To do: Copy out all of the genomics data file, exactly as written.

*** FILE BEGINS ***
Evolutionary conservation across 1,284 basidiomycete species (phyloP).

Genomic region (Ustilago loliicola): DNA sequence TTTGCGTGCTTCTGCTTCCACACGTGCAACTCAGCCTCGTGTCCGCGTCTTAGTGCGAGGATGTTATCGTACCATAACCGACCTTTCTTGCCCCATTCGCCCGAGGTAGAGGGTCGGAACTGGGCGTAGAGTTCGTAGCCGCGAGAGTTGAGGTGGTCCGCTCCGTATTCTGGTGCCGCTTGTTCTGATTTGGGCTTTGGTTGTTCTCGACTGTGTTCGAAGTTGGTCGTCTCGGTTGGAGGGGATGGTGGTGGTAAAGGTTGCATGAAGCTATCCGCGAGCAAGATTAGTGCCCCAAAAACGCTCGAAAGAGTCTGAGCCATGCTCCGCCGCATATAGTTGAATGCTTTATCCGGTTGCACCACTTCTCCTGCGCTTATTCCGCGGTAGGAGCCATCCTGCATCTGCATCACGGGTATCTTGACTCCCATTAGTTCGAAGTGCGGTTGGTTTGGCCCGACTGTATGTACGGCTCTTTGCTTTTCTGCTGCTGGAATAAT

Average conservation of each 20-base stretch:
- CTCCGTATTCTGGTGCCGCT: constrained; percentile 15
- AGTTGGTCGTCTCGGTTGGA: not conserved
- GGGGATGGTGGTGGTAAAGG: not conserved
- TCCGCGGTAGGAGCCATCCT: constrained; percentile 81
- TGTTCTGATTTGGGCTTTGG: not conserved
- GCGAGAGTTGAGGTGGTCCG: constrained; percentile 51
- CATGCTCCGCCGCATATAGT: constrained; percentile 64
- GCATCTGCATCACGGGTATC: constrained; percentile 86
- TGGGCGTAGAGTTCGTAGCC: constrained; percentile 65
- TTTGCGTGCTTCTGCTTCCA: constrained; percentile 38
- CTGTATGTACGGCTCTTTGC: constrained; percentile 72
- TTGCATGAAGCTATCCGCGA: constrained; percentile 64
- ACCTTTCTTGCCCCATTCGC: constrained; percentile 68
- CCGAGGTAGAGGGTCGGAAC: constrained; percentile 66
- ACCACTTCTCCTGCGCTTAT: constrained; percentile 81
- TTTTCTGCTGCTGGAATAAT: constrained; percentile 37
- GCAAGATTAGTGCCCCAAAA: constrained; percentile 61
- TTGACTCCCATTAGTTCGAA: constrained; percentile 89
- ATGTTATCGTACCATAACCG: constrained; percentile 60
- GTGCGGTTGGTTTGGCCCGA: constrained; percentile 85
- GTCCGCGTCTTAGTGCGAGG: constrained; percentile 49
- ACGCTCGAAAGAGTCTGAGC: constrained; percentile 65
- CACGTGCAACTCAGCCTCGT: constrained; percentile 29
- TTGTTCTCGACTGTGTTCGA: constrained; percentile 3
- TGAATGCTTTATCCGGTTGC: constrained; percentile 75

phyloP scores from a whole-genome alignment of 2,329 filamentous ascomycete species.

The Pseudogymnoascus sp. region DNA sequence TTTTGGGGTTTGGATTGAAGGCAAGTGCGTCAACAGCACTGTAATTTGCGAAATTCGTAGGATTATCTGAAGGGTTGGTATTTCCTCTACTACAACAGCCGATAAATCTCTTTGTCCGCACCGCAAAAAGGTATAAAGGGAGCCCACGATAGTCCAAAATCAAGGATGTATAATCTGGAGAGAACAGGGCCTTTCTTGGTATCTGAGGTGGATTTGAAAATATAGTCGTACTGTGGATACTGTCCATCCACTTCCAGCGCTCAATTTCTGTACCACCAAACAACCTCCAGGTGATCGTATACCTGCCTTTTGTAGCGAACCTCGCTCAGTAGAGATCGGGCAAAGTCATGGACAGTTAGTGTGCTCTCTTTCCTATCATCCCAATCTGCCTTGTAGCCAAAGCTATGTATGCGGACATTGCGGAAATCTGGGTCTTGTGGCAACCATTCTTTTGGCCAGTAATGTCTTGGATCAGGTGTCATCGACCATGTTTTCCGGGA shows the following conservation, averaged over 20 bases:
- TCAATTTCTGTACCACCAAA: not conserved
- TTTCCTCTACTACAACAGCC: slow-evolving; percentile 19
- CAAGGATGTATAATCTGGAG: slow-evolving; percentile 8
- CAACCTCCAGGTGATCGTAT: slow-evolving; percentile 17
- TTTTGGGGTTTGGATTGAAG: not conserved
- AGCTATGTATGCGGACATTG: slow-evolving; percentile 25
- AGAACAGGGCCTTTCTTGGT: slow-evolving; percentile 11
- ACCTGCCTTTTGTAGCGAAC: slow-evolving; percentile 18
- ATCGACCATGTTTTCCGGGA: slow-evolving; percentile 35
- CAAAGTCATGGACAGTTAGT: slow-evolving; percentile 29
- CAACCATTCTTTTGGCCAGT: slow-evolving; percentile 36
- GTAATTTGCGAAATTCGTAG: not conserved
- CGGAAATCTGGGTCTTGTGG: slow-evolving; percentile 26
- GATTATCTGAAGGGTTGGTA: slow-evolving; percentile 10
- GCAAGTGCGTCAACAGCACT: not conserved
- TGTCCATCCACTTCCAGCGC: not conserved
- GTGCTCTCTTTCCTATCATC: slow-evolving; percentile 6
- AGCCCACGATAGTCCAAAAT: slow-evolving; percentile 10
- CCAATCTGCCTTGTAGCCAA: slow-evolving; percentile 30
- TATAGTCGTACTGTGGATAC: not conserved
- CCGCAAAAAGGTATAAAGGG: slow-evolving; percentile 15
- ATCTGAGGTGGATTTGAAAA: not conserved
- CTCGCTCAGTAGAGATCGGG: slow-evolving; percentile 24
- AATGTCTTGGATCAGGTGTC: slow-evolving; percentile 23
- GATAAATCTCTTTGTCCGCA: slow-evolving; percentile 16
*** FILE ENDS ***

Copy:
Evolutionary conservation across 1,284 basidiomycete species (phyloP).

Genomic region (Ustilago loliicola): DNA sequence TTTGCGTGCTTCTGCTTCCACACGTGCAACTCAGCCTCGTGTCCGCGTCTTAGTGCGAGGATGTTATCGTACCATAACCGACCTTTCTTGCCCCATTCGCCCGAGGTAGAGGGTCGGAACTGGGCGTAGAGTTCGTAGCCGCGAGAGTTGAGGTGGTCCGCTCCGTATTCTGGTGCCGCTTGTTCTGATTTGGGCTTTGGTTGTTCTCGACTGTGTTCGAAGTTGGTCGTCTCGGTTGGAGGGGATGGTGGTGGTAAAGGTTGCATGAAGCTATCCGCGAGCAAGATTAGTGCCCCAAAAACGCTCGAAAGAGTCTGAGCCATGCTCCGCCGCATATAGTTGAATGCTTTATCCGGTTGCACCACTTCTCCTGCGCTTATTCCGCGGTAGGAGCCATCCTGCATCTGCATCACGGGTATCTTGACTCCCATTAGTTCGAAGTGCGGTTGGTTTGGCCCGACTGTATGTACGGCTCTTTGCTTTTCTGCTGCTGGAATAAT

Average conservation of each 20-base stretch:
- CTCCGTATTCTGGTGCCGCT: constrained; percentile 15
- AGTTGGTCGTCTCGGTTGGA: not conserved
- GGGGATGGTGGTGGTAAAGG: not conserved
- TCCGCGGTAGGAGCCATCCT: constrained; percentile 81
- TGTTCTGATTTGGGCTTTGG: not conserved
- GCGAGAGTTGAGGTGGTCCG: constrained; percentile 51
- CATGCTCCGCCGCATATAGT: constrained; percentile 64
- GCATCTGCATCACGGGTATC: constrained; percentile 86
- TGGGCGTAGAGTTCGTAGCC: constrained; percentile 65
- TTTGCGTGCTTCTGCTTCCA: constrained; percentile 38
- CTGTATGTACGGCTCTTTGC: constrained; percentile 72
- TTGCATGAAGCTATCCGCGA: constrained; percentile 64
- ACCTTTCTTGCCCCATTCGC: constrained; percentile 68
- CCGAGGTAGAGGGTCGGAAC: constrained; percentile 66
- ACCACTTCTCCTGCGCTTAT: constrained; percentile 81
- TTTTCTGCTGCTGGAATAAT: constrained; percentile 37
- GCAAGATTAGTGCCCCAAAA: constrained; percentile 61
- TTGACTCCCATTAGTTCGAA: constrained; percentile 89
- ATGTTATCGTACCATAACCG: constrained; percentile 60
- GTGCGGTTGGTTTGGCCCGA: constrained; percentile 85
- GTCCGCGTCTTAGTGCGAGG: constrained; percentile 49
- ACGCTCGAAAGAGTCTGAGC: constrained; percentile 65
- CACGTGCAACTCAGCCTCGT: constrained; percentile 29
- TTGTTCTCGACTGTGTTCGA: constrained; percentile 3
- TGAATGCTTTATCCGGTTGC: constrained; percentile 75

phyloP scores from a whole-genome alignment of 2,329 filamentous ascomycete species.

The Pseudogymnoascus sp. region DNA sequence TTTTGGGGTTTGGATTGAAGGCAAGTGCGTCAACAGCACTGTAATTTGCGAAATTCGTAGGATTATCTGAAGGGTTGGTATTTCCTCTACTACAACAGCCGATAAATCTCTTTGTCCGCACCGCAAAAAGGTATAAAGGGAGCCCACGATAGTCCAAAATCAAGGATGTATAATCTGGAGAGAACAGGGCCTTTCTTGGTATCTGAGGTGGATTTGAAAATATAGTCGTACTGTGGATACTGTCCATCCACTTCCAGCGCTCAATTTCTGTACCACCAAACAACCTCCAGGTGATCGTATACCTGCCTTTTGTAGCGAACCTCGCTCAGTAGAGATCGGGCAAAGTCATGGACAGTTAGTGTGCTCTCTTTCCTATCATCCCAATCTGCCTTGTAGCCAAAGCTATGTATGCGGACATTGCGGAAATCTGGGTCTTGTGGCAACCATTCTTTTGGCCAGTAATGTCTTGGATCAGGTGTCATCGACCATGTTTTCCGGGA shows the following conservation, averaged over 20 bases:
- TCAATTTCTGTACCACCAAA: not conserved
- TTTCCTCTACTACAACAGCC: slow-evolving; percentile 19
- CAAGGATGTATAATCTGGAG: slow-evolving; percentile 8
- CAACCTCCAGGTGATCGTAT: slow-evolving; percentile 17
- TTTTGGGGTTTGGATTGAAG: not conserved
- AGCTATGTATGCGGACATTG: slow-evolving; percentile 25
- AGAACAGGGCCTTTCTTGGT: slow-evolving; percentile 11
- ACCTGCCTTTTGTAGCGAAC: slow-evolving; percentile 18
- ATCGACCATGTTTTCCGGGA: slow-evolving; percentile 35
- CAAAGTCATGGACAGTTAGT: slow-evolving; percentile 29
- CAACCATTCTTTTGGCCAGT: slow-evolving; percentile 36
- GTAATTTGCGAAATTCGTAG: not conserved
- CGGAAATCTGGGTCTTGTGG: slow-evolving; percentile 26
- GATTATCTGAAGGGTTGGTA: slow-evolving; percentile 10
- GCAAGTGCGTCAACAGCACT: not conserved
- TGTCCATCCACTTCCAGCGC: not conserved
- GTGCTCTCTTTCCTATCATC: slow-evolving; percentile 6
- AGCCCACGATAGTCCAAAAT: slow-evolving; percentile 10
- CCAATCTGCCTTGTAGCCAA: slow-evolving; percentile 30
- TATAGTCGTACTGTGGATAC: not conserved
- CCGCAAAAAGGTATAAAGGG: slow-evolving; percentile 15
- ATCTGAGGTGGATTTGAAAA: not conserved
- CTCGCTCAGTAGAGATCGGG: slow-evolving; percentile 24
- AATGTCTTGGATCAGGTGTC: slow-evolving; percentile 23
- GATAAATCTCTTTGTCCGCA: slow-evolving; percentile 16